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31-07-2017 | Psoriatic arthritis | Article

Comparative Effectiveness of Adalimumab versus Secukinumab for the Treatment of Psoriatic Arthritis: A Matching-Adjusted Indirect Comparison

Journal:
Rheumatology and Therapy

Authors: Vibeke Strand, Keith A. Betts, Manish Mittal, Jinlin Song, Martha Skup, Avani Joshi

Publisher: Springer Healthcare

Abstract

The Phase III FUTURE I and II trials demonstrated the clinical efficacy of secukinumab in active psoriatic arthritis (PsA). In the absence of head-to-head trials, this study compared the clinical efficacy and cost effectiveness of adalimumab 40 mg versus secukinumab 150 and 300 mg for the treatment of active PsA.
A matching-adjusted indirect comparison was conducted using individual patient data from the ADEPT trial of adalimumab and published data from FUTURE I and II. To adjust for the cross-trial differences, individual patients in ADEPT were re-weighted so that the mean baseline characteristics (including age, weight, gender, race, baseline methotrexate use, psoriasis ≥3% body surface area, baseline PASI score, presence of dactylitis and enthesitis, and HAQ-DI) matched those in the FUTURE trials. Response rates relative to placebo and incremental costs per responder (CPR) over 24 weeks for ACR 20/50/70 and PASI 75/90 were compared between adalimumab and secukinumab 150 and 300 mg from the German social health insurance (SHI) perspective.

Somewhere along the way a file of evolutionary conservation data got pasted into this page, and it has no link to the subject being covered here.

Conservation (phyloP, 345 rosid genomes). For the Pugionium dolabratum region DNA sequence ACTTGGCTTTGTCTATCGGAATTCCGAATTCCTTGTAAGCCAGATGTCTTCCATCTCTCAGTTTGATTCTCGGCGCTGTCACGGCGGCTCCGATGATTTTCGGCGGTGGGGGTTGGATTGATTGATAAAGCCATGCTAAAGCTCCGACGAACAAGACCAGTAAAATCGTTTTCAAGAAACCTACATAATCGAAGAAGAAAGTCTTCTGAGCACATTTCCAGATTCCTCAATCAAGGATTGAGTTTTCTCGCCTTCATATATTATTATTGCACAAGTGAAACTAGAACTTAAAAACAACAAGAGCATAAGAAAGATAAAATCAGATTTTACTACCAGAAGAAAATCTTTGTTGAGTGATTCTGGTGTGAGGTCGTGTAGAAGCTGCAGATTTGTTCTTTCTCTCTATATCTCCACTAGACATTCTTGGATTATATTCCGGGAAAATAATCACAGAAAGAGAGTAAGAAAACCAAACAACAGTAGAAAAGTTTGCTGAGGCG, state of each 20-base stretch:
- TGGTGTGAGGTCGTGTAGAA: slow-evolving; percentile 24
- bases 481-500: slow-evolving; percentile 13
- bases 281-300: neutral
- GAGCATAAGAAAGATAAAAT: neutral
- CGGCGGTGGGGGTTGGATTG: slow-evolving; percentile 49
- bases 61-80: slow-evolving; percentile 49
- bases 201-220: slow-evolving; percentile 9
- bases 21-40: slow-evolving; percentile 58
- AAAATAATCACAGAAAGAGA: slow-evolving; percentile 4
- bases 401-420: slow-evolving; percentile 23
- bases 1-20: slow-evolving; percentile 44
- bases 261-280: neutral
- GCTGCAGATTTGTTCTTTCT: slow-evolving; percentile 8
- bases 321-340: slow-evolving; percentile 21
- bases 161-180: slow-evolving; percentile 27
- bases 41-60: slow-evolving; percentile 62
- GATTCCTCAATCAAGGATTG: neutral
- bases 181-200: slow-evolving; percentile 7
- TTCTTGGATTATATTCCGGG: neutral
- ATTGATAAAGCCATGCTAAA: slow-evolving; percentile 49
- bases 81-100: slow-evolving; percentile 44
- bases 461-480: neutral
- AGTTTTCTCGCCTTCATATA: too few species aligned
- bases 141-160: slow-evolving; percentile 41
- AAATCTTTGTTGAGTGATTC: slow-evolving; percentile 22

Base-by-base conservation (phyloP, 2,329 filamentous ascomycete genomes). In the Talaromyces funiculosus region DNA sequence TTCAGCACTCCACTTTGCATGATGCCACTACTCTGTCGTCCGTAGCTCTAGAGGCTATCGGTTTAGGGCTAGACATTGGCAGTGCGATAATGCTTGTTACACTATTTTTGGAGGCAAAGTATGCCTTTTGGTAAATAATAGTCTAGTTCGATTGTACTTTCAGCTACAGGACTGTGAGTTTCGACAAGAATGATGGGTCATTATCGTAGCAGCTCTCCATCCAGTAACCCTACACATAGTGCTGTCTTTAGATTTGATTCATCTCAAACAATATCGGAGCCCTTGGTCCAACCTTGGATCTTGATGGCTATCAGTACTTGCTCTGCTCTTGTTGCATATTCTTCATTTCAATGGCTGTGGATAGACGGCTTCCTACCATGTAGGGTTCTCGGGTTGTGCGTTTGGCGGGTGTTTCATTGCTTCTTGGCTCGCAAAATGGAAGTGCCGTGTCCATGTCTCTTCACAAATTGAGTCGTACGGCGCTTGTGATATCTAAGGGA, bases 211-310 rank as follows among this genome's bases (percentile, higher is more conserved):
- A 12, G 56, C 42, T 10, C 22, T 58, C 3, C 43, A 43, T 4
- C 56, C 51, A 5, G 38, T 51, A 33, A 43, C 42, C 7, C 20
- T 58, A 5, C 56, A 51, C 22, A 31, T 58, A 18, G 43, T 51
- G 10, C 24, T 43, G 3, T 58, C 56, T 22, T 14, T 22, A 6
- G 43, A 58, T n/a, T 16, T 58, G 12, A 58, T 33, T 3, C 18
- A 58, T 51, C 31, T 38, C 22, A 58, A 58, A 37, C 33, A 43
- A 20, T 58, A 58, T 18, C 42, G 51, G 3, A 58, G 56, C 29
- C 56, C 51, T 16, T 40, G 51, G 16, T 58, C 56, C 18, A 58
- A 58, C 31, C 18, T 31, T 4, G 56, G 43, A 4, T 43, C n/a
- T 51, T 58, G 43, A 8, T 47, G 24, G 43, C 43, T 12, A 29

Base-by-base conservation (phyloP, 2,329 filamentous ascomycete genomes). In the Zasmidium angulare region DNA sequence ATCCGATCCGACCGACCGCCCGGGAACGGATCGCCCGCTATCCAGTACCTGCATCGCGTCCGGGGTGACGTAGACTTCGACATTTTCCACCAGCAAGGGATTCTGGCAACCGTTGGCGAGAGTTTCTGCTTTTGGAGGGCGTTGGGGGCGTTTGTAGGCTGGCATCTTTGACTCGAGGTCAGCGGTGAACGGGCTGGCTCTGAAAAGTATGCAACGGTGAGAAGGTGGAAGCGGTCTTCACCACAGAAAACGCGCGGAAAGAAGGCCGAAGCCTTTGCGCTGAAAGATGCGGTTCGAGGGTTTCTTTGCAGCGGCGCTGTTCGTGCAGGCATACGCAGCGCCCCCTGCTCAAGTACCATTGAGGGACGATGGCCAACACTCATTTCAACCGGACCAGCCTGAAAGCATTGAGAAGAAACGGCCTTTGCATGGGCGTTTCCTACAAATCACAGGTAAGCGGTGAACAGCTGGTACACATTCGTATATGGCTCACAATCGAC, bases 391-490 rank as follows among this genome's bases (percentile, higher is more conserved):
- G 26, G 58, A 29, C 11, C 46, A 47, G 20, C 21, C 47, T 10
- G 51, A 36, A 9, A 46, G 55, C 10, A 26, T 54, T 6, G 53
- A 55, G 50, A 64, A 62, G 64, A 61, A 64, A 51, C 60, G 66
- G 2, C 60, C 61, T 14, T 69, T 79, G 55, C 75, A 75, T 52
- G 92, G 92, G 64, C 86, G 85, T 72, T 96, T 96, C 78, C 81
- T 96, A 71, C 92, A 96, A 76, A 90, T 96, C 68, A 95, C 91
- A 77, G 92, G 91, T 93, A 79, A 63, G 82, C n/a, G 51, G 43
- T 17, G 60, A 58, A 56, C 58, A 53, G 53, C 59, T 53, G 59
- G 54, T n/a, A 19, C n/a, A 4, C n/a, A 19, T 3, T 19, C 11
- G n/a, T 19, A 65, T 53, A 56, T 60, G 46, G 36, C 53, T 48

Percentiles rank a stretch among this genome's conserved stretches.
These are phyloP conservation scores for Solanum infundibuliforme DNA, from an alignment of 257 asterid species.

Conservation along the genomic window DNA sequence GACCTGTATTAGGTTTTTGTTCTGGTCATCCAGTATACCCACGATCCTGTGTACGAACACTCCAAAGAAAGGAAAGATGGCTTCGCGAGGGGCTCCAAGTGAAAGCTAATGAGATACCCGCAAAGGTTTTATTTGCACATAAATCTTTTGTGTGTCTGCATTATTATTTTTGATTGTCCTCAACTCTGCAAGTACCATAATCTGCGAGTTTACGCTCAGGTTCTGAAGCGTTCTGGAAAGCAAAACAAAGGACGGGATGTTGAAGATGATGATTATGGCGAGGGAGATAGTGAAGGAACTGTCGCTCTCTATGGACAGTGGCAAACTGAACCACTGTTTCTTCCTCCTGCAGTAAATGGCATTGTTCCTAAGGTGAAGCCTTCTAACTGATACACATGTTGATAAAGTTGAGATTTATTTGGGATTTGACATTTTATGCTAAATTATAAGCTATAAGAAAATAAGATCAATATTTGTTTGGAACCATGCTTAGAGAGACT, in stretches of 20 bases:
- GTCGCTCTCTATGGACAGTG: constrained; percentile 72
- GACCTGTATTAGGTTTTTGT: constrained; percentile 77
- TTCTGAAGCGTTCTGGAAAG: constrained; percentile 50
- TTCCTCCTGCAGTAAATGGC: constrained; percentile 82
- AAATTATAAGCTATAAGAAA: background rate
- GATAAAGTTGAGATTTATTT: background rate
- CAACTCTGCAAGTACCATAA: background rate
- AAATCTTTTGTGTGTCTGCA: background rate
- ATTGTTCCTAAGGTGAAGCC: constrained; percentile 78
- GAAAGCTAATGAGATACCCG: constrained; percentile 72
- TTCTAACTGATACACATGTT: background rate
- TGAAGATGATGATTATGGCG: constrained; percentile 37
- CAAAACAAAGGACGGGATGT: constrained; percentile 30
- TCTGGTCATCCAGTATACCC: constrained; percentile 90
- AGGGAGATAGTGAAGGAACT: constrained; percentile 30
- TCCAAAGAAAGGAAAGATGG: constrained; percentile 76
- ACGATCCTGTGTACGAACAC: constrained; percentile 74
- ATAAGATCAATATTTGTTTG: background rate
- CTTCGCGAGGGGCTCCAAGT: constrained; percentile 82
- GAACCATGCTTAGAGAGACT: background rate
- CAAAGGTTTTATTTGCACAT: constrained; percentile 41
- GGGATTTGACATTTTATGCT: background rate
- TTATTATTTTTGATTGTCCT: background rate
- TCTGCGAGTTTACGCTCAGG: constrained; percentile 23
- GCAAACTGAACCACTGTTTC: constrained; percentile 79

After matching, mean baseline characteristics were balanced across the ADEPT and the FUTURE I and II populations. The mean differences between adalimumab and secukinumab 150 mg in relative ACR 20/50/70 and PASI 75/90 response rates were 9.5, 3.0, 6.0, 13.1, and 6.7%, respectively ( p > 0.05 for all comparisons). Post-match relative ACR 20/50/70 and PASI 75 to placebo were also higher with adalimumab compared to secukinumab 300 mg. Adalimumab had lower incremental costs per responder over 24 weeks for all outcomes compared with secukinumab 150 and 300 mg.
In the absence of direct comparisons between adalimumab and secukinumab, this study provides valuable and reliable evidence for physicians and payers. After adjusting for cross-trial differences in baseline characteristics, adalimumab was associated with higher relative ACR and PASI rates and lower incremental CPRs compared with secukinumab 150 mg or 300 mg at week 24 among patients with active PsA.
AbbVie.

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